>Bad things:
>
>Dead fish (yep the store I went to had a dead guppy in a tank that
>looked like it had been there a while)

I think the fact that the guppy had been there for a while is more significant
than just being dead. When you consider how many fish are in a store, you can
expect to see one or two dead fish from time to time. If you always see dead
fish or if you want to buy fish in the same tank, then a tiny red flag should
pop up.

>Any sick fish (unless the're posted as being 'not for sale - under treatment')

They get half a brownie point for reconizing a disease. Again, one tank that
is sick is not life threatening (to you). If 29 of the 30 tanks is under
treatmeant...don't buy anything from that healthy tank.

>Overcrowding.

Fish can be sold very quickly in a store so it is difficult to judge
overcrowding.

>Bad mix of fish (I saw one tank full of tiger barbs and a very beaten
>looking Angel)

Not only is this bad for the fish in the store, but you can forget about
asking them fish compatibility questions.

>Poor range of fish.

I would have to disagree here. If the store only has three fish and those are
the only three fish I want...I'm happy. I've never been sold on the huge
selection hype. 

>Many tanks running off one filter.

It's not what they have, it's how they use it. I don't care if they replace
water by sucking it out of the tanks with plastic straws and fill the tanks
with squirt bottles. As long as they can maintain good water quality.

>Algae problems (??)

Algae is probably not a problem in itself, but it may signal neglect on the
part of the employees. If you can't see the fish, however, find a new store. 


>*Good Points*

>Healthy fish (babies in species tanks??)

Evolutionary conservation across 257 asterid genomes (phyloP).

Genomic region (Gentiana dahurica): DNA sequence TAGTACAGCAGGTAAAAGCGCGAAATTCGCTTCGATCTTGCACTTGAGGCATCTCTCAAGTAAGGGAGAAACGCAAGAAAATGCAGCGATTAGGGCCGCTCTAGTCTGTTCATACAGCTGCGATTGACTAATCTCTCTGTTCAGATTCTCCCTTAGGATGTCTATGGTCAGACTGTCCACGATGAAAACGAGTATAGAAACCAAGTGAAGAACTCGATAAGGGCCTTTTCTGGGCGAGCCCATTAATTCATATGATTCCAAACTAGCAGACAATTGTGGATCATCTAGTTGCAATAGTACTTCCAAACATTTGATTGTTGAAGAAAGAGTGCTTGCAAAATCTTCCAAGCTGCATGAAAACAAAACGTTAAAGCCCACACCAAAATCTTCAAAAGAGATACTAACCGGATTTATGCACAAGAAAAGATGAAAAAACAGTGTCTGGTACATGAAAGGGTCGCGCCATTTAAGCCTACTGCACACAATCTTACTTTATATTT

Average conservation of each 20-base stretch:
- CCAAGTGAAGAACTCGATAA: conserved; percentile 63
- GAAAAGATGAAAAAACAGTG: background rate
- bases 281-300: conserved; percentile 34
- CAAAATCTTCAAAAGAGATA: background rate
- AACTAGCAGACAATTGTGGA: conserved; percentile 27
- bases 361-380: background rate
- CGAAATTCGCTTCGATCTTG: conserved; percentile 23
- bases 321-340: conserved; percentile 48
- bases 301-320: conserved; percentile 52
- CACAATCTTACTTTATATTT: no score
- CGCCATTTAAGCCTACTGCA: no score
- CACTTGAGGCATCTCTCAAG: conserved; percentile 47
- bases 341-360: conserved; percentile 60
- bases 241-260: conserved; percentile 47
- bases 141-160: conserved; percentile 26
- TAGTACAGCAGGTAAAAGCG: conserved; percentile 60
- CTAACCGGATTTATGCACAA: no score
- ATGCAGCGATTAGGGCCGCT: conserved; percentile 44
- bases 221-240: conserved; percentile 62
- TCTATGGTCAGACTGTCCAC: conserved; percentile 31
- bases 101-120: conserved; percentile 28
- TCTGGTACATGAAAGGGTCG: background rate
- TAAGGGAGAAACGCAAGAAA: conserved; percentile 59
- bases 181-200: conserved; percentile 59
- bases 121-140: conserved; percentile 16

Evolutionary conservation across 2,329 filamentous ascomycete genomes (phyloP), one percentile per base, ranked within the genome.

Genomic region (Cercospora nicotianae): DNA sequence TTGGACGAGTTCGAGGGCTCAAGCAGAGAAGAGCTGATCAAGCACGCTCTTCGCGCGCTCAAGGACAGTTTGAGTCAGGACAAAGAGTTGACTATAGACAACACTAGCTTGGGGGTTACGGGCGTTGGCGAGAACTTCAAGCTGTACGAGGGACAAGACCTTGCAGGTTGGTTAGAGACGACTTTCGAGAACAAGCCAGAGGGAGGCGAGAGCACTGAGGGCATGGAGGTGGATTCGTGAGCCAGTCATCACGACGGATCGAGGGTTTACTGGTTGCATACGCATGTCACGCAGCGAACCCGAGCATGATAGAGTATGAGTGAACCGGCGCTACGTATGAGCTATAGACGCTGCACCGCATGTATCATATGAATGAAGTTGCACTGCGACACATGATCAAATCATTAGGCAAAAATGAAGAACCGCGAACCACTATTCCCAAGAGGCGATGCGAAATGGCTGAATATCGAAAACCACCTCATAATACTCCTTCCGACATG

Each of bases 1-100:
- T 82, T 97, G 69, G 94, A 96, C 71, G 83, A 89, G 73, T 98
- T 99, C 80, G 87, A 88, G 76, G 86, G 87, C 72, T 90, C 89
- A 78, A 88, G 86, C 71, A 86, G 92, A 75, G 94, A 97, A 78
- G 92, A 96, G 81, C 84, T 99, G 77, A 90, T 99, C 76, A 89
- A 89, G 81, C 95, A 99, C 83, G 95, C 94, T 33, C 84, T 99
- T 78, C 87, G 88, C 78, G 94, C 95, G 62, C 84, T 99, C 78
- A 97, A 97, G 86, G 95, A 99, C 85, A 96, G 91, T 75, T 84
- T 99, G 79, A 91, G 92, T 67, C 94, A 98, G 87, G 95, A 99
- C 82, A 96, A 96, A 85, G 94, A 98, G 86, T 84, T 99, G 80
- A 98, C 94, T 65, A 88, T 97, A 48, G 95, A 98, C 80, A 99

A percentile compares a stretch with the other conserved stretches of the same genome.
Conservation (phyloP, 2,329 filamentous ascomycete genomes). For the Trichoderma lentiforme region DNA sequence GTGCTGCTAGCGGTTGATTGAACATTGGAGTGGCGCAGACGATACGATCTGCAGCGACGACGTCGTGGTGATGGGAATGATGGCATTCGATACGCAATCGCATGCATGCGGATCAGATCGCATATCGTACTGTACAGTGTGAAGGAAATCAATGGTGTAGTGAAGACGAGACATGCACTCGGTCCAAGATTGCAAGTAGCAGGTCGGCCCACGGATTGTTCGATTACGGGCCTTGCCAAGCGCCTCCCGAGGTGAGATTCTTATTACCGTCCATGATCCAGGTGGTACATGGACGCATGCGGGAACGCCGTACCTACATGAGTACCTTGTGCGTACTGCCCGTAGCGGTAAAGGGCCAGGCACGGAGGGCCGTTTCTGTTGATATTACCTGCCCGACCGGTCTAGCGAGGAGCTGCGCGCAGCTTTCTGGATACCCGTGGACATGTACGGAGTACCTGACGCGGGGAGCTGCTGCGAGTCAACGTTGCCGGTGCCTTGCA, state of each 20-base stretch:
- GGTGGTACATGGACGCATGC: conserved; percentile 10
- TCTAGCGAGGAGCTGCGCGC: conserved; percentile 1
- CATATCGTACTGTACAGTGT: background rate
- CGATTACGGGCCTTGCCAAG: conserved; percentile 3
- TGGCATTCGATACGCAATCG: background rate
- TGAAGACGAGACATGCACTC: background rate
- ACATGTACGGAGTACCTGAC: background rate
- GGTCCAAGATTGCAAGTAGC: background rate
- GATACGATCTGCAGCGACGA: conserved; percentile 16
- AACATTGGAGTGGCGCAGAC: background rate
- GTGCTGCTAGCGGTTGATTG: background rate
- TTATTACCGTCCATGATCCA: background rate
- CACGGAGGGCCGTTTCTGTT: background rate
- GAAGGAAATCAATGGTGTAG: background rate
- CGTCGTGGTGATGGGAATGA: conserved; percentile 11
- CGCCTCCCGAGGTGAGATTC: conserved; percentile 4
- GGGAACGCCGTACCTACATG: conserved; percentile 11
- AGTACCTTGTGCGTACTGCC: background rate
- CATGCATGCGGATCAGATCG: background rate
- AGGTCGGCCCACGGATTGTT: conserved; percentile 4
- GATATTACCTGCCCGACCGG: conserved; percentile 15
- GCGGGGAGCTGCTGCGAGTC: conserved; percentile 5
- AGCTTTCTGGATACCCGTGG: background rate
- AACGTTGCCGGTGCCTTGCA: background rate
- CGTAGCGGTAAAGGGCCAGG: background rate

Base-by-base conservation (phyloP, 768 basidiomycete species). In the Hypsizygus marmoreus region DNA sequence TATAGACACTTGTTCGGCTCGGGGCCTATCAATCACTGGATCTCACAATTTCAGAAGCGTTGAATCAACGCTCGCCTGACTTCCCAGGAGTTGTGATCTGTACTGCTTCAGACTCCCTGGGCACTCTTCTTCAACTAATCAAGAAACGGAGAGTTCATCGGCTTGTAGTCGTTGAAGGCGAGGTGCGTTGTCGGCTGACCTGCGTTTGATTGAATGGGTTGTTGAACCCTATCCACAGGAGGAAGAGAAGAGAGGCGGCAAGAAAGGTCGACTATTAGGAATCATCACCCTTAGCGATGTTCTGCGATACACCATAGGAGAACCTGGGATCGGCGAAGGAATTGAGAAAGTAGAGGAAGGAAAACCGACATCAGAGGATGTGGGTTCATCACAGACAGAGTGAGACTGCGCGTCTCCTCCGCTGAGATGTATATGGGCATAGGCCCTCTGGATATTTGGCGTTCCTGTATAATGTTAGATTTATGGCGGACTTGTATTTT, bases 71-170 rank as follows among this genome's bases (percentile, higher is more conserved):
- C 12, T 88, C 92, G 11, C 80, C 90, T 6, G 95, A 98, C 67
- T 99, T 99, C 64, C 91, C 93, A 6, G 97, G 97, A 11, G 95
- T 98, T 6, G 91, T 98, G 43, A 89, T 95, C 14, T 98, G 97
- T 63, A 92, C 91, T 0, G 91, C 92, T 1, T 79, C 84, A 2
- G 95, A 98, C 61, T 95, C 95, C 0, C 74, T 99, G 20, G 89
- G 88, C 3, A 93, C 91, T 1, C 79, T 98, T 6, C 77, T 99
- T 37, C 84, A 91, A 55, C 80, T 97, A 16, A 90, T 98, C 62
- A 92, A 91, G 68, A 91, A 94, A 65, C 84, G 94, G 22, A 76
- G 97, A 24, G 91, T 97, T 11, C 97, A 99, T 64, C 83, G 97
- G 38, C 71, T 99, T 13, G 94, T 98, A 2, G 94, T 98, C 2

This should be the number one critieron for fish store selection. If the fish
are not healthy, they is no point in buying them.

Expecting to see babies in anything other than livebearers and some cichlids
tanks would be a bit much. 

>Marine Fish (if the owner can keep marines then he must be good)

Not true. Now-a-days mere mortals can keep marines. Being familiar with marine
fish would not help with fresh water diseases or fish compatibility. 

>Fish only (or even tropical only) stores, i.e. not general pet store

No. A fish only store MIGHT have a larger selection. But there is no reason
to believe that the health of the fish or the knowledge of the employees would
be better.

>Good range of different fish, big tank, speration into species.

If you are big on selection, that should be the second criterion.

Seperation of species is up to you. I know people who prefer tanks with
mixed species. Part of the reason is that they can tell first hand if the
different species will get along with each other. They can then buy a few of
each species from the same tank knowing that they will get along together in